The past decade has seen a very stark split in policy and government financial support for the Private Health Insurance Rebate.
Between 2007-08 and 2013-14, spending on the Rebate rose at an average annual growth rate of almost 8 per cent, from $3.541 billion to $5.608 billion.
However, since 2013-14, following a series of policy reforms that sought to curtail the value of the Rebate, spending on the program has only grown at an average annual rate of 1.75 per cent.
The series of reforms leading to a reduction in the value of the Rebate began earlier this decade.
The single biggest change was the introduction of means-testing for the rebate in 2012, originally announced by the former Labor government as part of the 2009-10 Budget.
It was eventually introduced alongside an increase in the Medicare Levy Surcharge, for high-income earners without private health insurance, and removal of the rebate from Lifetime Health Cover loading.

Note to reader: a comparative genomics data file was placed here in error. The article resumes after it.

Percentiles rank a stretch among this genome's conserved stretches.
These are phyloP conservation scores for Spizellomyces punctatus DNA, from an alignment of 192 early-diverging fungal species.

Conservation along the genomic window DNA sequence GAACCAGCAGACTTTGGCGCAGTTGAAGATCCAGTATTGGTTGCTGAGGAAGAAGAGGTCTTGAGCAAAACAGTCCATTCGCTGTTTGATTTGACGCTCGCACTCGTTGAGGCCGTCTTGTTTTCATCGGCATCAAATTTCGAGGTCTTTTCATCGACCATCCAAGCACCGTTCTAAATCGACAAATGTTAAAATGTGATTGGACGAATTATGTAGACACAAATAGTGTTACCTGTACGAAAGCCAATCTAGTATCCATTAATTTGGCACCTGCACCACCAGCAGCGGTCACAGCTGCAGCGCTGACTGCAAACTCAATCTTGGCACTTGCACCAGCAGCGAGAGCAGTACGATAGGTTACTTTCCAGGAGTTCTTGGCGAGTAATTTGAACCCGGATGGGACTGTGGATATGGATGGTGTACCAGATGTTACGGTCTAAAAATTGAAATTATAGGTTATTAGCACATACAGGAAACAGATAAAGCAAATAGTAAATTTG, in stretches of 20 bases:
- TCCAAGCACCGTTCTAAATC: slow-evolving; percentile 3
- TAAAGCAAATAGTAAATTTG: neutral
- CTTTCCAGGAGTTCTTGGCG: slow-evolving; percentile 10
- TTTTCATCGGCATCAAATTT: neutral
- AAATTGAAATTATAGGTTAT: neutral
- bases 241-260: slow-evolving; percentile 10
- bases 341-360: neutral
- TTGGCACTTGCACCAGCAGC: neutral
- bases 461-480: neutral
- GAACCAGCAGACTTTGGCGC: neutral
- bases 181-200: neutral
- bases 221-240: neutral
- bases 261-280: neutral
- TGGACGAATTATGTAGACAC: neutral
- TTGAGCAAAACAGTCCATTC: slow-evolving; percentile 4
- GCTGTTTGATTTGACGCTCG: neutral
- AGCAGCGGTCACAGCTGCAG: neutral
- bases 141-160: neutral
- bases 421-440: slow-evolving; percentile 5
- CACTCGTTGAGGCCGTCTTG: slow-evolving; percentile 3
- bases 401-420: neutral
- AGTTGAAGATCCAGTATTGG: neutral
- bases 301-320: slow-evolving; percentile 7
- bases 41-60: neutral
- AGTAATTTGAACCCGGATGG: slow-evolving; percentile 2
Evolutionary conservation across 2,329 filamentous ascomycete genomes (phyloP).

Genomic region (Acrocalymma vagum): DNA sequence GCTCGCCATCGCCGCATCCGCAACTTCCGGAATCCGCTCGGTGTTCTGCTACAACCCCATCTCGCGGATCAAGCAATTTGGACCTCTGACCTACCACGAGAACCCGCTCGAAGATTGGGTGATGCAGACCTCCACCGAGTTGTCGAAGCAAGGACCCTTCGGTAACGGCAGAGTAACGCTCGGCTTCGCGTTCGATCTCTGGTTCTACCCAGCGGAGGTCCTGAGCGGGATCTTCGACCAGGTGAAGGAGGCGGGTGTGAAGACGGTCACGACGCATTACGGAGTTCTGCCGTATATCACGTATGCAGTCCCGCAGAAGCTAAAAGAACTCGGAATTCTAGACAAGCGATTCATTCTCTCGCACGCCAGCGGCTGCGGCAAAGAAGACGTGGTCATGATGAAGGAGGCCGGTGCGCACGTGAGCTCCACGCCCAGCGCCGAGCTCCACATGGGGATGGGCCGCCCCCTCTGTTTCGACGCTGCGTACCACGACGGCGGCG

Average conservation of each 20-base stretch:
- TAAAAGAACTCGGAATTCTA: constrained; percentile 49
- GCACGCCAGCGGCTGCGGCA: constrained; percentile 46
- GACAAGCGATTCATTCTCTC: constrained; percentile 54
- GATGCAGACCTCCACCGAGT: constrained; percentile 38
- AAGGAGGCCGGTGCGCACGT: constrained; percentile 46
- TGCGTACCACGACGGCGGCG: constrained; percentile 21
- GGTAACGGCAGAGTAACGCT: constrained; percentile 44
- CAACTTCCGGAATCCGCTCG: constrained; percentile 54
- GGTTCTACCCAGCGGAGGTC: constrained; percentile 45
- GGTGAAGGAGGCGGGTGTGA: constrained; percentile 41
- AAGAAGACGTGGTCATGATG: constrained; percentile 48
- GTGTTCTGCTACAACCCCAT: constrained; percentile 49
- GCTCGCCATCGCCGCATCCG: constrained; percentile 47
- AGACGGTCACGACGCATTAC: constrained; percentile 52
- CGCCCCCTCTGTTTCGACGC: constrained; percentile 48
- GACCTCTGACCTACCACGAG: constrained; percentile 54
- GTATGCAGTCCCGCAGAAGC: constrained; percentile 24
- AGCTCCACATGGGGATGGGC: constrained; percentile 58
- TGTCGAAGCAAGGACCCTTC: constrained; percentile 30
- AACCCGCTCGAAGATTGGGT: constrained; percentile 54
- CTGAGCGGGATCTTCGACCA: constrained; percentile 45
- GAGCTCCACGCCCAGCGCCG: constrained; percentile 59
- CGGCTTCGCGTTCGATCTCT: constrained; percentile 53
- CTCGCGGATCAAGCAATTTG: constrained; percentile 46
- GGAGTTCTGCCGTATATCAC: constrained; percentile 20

The Coalition was highly critical of the means test when it was introduced, backing the industry's arguments against the change, but it added its own reform following its election in 2013. It 'paused' the indexation of income thresholds for the Medicare Levy Surcharge and the Rebate at 2014-15 levels.
The change, which was extended to 2020-21 in the 2016-17 Budget, has institutionalised bracket creep for the Rebate means test - making private health insurance more expensive for more people every single year regardless of premium increases.
In effect, people with private health insurance experience two premium increases each year - one driven by their insurer's benefit outlays and the other a policy-driven decline in the Rebate.
The series of reforms, between 2012 and 2015, have shifted spending on private health insurance from the government to consumers via health funds.
According to a recent report from the Australian Institute of Health and Welfare, private health insurers' share of total health expenditure rose following the introduction of means testing of the Rebate, from 7.4 per cent in 2011–12 to 8.8 per cent in 2016–17.
"The introduction of income testing has had the effect of reducing the subsidies paid by the Australian Government on private health insurance premiums without an equivalent reduction in benefits paid," said the report.